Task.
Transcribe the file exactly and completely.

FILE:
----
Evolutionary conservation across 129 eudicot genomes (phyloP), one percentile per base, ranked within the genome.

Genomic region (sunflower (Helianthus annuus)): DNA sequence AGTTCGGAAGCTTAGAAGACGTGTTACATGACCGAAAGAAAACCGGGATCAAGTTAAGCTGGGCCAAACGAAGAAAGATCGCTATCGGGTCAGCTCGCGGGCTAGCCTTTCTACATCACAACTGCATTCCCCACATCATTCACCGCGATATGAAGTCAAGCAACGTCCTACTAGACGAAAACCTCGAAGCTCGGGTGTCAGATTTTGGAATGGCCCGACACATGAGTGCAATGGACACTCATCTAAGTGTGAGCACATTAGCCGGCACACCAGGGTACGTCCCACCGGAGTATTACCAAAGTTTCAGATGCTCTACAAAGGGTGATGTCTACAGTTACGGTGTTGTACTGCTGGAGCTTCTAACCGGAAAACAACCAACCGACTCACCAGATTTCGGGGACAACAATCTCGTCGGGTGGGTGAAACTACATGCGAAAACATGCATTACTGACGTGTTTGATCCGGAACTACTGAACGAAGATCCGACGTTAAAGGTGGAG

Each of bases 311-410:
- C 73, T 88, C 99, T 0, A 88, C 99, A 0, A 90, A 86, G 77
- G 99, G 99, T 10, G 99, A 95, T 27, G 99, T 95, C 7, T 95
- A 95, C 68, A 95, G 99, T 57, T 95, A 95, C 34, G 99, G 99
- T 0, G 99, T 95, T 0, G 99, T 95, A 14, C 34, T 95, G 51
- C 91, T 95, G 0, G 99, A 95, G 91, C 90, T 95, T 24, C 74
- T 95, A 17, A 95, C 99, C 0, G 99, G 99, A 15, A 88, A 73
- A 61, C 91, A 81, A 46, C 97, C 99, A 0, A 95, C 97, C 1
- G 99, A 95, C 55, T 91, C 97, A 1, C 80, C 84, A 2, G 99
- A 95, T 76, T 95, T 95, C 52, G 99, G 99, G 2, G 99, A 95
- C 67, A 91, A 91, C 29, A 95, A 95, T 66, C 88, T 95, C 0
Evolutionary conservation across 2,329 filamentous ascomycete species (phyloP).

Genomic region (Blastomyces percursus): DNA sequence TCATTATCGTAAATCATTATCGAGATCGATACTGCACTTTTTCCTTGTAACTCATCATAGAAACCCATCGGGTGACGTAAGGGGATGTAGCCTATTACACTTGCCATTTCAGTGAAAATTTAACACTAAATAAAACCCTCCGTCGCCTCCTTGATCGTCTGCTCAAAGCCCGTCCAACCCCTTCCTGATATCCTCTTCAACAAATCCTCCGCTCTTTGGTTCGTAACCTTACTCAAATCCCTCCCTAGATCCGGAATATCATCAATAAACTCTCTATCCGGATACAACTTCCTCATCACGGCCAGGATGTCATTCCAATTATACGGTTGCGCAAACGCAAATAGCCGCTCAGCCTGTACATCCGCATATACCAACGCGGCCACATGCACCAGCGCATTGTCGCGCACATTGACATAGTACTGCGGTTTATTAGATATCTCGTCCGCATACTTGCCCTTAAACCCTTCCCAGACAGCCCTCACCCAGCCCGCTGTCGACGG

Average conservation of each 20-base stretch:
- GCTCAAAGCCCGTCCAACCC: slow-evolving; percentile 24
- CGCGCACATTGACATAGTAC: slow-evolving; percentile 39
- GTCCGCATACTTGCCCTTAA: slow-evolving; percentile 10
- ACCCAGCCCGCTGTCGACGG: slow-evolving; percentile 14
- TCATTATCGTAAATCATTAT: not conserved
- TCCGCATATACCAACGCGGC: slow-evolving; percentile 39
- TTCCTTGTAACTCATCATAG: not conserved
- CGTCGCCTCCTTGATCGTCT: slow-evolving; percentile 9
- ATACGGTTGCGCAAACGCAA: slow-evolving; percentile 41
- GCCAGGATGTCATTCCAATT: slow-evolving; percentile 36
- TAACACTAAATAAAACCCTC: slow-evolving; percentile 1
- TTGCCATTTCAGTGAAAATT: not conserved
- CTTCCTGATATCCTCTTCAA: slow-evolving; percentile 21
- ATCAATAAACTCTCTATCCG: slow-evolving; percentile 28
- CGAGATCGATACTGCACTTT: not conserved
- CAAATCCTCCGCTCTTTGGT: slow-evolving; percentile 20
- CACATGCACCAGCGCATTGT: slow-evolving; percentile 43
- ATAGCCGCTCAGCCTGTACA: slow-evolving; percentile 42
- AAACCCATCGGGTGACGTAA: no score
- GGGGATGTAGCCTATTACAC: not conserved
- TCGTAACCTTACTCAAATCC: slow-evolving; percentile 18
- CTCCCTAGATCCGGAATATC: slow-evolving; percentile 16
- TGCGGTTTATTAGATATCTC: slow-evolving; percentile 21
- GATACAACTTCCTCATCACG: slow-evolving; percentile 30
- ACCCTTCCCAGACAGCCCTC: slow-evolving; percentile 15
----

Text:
Evolutionary conservation across 129 eudicot genomes (phyloP), one percentile per base, ranked within the genome.

Genomic region (sunflower (Helianthus annuus)): DNA sequence AGTTCGGAAGCTTAGAAGACGTGTTACATGACCGAAAGAAAACCGGGATCAAGTTAAGCTGGGCCAAACGAAGAAAGATCGCTATCGGGTCAGCTCGCGGGCTAGCCTTTCTACATCACAACTGCATTCCCCACATCATTCACCGCGATATGAAGTCAAGCAACGTCCTACTAGACGAAAACCTCGAAGCTCGGGTGTCAGATTTTGGAATGGCCCGACACATGAGTGCAATGGACACTCATCTAAGTGTGAGCACATTAGCCGGCACACCAGGGTACGTCCCACCGGAGTATTACCAAAGTTTCAGATGCTCTACAAAGGGTGATGTCTACAGTTACGGTGTTGTACTGCTGGAGCTTCTAACCGGAAAACAACCAACCGACTCACCAGATTTCGGGGACAACAATCTCGTCGGGTGGGTGAAACTACATGCGAAAACATGCATTACTGACGTGTTTGATCCGGAACTACTGAACGAAGATCCGACGTTAAAGGTGGAG

Each of bases 311-410:
- C 73, T 88, C 99, T 0, A 88, C 99, A 0, A 90, A 86, G 77
- G 99, G 99, T 10, G 99, A 95, T 27, G 99, T 95, C 7, T 95
- A 95, C 68, A 95, G 99, T 57, T 95, A 95, C 34, G 99, G 99
- T 0, G 99, T 95, T 0, G 99, T 95, A 14, C 34, T 95, G 51
- C 91, T 95, G 0, G 99, A 95, G 91, C 90, T 95, T 24, C 74
- T 95, A 17, A 95, C 99, C 0, G 99, G 99, A 15, A 88, A 73
- A 61, C 91, A 81, A 46, C 97, C 99, A 0, A 95, C 97, C 1
- G 99, A 95, C 55, T 91, C 97, A 1, C 80, C 84, A 2, G 99
- A 95, T 76, T 95, T 95, C 52, G 99, G 99, G 2, G 99, A 95
- C 67, A 91, A 91, C 29, A 95, A 95, T 66, C 88, T 95, C 0
Evolutionary conservation across 2,329 filamentous ascomycete species (phyloP).

Genomic region (Blastomyces percursus): DNA sequence TCATTATCGTAAATCATTATCGAGATCGATACTGCACTTTTTCCTTGTAACTCATCATAGAAACCCATCGGGTGACGTAAGGGGATGTAGCCTATTACACTTGCCATTTCAGTGAAAATTTAACACTAAATAAAACCCTCCGTCGCCTCCTTGATCGTCTGCTCAAAGCCCGTCCAACCCCTTCCTGATATCCTCTTCAACAAATCCTCCGCTCTTTGGTTCGTAACCTTACTCAAATCCCTCCCTAGATCCGGAATATCATCAATAAACTCTCTATCCGGATACAACTTCCTCATCACGGCCAGGATGTCATTCCAATTATACGGTTGCGCAAACGCAAATAGCCGCTCAGCCTGTACATCCGCATATACCAACGCGGCCACATGCACCAGCGCATTGTCGCGCACATTGACATAGTACTGCGGTTTATTAGATATCTCGTCCGCATACTTGCCCTTAAACCCTTCCCAGACAGCCCTCACCCAGCCCGCTGTCGACGG

Average conservation of each 20-base stretch:
- GCTCAAAGCCCGTCCAACCC: slow-evolving; percentile 24
- CGCGCACATTGACATAGTAC: slow-evolving; percentile 39
- GTCCGCATACTTGCCCTTAA: slow-evolving; percentile 10
- ACCCAGCCCGCTGTCGACGG: slow-evolving; percentile 14
- TCATTATCGTAAATCATTAT: not conserved
- TCCGCATATACCAACGCGGC: slow-evolving; percentile 39
- TTCCTTGTAACTCATCATAG: not conserved
- CGTCGCCTCCTTGATCGTCT: slow-evolving; percentile 9
- ATACGGTTGCGCAAACGCAA: slow-evolving; percentile 41
- GCCAGGATGTCATTCCAATT: slow-evolving; percentile 36
- TAACACTAAATAAAACCCTC: slow-evolving; percentile 1
- TTGCCATTTCAGTGAAAATT: not conserved
- CTTCCTGATATCCTCTTCAA: slow-evolving; percentile 21
- ATCAATAAACTCTCTATCCG: slow-evolving; percentile 28
- CGAGATCGATACTGCACTTT: not conserved
- CAAATCCTCCGCTCTTTGGT: slow-evolving; percentile 20
- CACATGCACCAGCGCATTGT: slow-evolving; percentile 43
- ATAGCCGCTCAGCCTGTACA: slow-evolving; percentile 42
- AAACCCATCGGGTGACGTAA: no score
- GGGGATGTAGCCTATTACAC: not conserved
- TCGTAACCTTACTCAAATCC: slow-evolving; percentile 18
- CTCCCTAGATCCGGAATATC: slow-evolving; percentile 16
- TGCGGTTTATTAGATATCTC: slow-evolving; percentile 21
- GATACAACTTCCTCATCACG: slow-evolving; percentile 30
- ACCCTTCCCAGACAGCCCTC: slow-evolving; percentile 15